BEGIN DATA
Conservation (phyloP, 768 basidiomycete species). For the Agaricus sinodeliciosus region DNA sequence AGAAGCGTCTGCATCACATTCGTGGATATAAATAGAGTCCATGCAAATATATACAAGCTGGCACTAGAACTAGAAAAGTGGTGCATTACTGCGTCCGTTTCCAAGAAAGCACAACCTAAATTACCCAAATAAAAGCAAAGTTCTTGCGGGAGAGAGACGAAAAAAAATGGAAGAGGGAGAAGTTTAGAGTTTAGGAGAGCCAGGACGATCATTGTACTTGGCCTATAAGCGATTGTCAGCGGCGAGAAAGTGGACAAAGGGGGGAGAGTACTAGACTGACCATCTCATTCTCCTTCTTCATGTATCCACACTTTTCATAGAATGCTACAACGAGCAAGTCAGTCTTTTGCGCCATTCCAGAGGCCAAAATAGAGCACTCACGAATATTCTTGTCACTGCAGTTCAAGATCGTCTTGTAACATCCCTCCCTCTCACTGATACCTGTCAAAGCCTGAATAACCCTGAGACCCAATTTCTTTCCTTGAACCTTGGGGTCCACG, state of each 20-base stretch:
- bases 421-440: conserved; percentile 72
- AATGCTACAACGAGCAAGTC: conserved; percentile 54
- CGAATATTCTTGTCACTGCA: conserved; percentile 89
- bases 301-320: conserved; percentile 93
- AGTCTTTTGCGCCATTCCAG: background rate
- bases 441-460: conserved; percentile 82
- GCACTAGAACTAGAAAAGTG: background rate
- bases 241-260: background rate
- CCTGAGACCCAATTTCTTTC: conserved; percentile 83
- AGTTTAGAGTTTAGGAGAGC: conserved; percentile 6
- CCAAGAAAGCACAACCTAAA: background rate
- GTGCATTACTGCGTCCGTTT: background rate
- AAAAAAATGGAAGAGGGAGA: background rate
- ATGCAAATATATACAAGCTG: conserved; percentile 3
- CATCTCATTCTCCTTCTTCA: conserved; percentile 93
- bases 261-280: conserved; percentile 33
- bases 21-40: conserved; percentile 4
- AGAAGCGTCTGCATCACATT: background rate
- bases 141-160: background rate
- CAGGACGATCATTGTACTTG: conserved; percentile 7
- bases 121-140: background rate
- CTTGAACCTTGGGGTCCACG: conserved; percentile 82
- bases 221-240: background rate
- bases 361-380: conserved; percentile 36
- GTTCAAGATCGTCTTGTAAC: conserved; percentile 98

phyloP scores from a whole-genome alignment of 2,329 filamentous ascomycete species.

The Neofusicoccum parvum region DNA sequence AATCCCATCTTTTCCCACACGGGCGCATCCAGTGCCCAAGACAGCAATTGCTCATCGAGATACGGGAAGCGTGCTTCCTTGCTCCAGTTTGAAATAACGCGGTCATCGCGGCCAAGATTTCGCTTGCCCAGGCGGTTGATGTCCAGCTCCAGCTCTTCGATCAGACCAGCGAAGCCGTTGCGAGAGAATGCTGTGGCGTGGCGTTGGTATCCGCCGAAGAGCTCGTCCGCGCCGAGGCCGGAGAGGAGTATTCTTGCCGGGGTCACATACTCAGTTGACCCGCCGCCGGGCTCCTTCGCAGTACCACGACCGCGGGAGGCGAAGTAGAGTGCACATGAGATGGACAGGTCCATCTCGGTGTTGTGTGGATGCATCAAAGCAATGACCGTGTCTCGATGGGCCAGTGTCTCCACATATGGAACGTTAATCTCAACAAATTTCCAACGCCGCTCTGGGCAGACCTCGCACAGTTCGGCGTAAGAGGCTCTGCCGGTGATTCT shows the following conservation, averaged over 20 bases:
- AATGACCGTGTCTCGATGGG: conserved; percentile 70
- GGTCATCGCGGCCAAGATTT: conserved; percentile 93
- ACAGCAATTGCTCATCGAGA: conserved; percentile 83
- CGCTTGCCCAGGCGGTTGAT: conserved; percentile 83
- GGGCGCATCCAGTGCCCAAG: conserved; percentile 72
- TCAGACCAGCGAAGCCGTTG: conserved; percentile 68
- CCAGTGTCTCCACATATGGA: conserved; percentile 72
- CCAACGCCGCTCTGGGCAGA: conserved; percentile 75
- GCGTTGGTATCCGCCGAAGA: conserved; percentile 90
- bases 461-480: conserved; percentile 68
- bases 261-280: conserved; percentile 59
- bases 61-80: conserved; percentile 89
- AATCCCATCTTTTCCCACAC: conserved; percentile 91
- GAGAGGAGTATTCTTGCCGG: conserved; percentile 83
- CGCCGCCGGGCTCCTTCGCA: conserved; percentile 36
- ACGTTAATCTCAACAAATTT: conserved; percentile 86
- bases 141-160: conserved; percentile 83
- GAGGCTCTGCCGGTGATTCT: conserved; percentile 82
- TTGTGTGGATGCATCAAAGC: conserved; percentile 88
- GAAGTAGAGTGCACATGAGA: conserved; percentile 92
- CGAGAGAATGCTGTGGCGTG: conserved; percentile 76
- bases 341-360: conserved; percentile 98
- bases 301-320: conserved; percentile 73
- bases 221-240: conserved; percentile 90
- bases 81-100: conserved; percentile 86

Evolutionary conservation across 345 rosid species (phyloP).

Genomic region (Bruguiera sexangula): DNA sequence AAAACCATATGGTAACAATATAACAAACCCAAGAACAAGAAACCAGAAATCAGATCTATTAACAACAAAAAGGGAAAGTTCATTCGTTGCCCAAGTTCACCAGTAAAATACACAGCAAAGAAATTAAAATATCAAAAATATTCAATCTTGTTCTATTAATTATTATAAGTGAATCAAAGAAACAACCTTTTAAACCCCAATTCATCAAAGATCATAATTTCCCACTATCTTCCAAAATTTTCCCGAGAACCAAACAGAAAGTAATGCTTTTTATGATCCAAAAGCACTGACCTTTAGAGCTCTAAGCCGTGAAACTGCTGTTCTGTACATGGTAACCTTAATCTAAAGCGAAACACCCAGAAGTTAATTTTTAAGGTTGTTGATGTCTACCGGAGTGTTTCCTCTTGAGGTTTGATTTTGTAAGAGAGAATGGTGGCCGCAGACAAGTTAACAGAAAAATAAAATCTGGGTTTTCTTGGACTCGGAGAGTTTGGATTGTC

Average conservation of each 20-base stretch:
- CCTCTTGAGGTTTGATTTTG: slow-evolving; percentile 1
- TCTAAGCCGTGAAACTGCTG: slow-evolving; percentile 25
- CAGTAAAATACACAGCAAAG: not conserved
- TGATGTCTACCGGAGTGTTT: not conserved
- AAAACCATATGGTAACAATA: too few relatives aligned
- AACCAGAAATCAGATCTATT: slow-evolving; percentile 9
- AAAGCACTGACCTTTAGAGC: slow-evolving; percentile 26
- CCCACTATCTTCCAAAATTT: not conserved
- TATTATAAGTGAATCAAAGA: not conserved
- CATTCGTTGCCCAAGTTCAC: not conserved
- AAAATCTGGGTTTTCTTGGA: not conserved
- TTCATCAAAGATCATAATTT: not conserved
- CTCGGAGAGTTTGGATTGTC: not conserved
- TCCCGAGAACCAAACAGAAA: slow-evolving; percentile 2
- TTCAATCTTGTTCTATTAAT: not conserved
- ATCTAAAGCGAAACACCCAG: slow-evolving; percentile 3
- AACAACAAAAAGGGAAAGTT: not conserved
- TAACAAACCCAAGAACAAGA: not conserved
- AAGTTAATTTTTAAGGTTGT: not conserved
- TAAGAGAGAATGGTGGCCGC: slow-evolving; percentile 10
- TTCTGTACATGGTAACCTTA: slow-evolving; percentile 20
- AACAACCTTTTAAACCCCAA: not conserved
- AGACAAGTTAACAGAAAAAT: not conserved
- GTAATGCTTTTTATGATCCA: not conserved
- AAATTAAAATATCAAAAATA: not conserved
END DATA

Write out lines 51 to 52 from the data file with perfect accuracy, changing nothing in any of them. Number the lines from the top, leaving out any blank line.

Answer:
- bases 301-320: conserved; percentile 73
- bases 221-240: conserved; percentile 90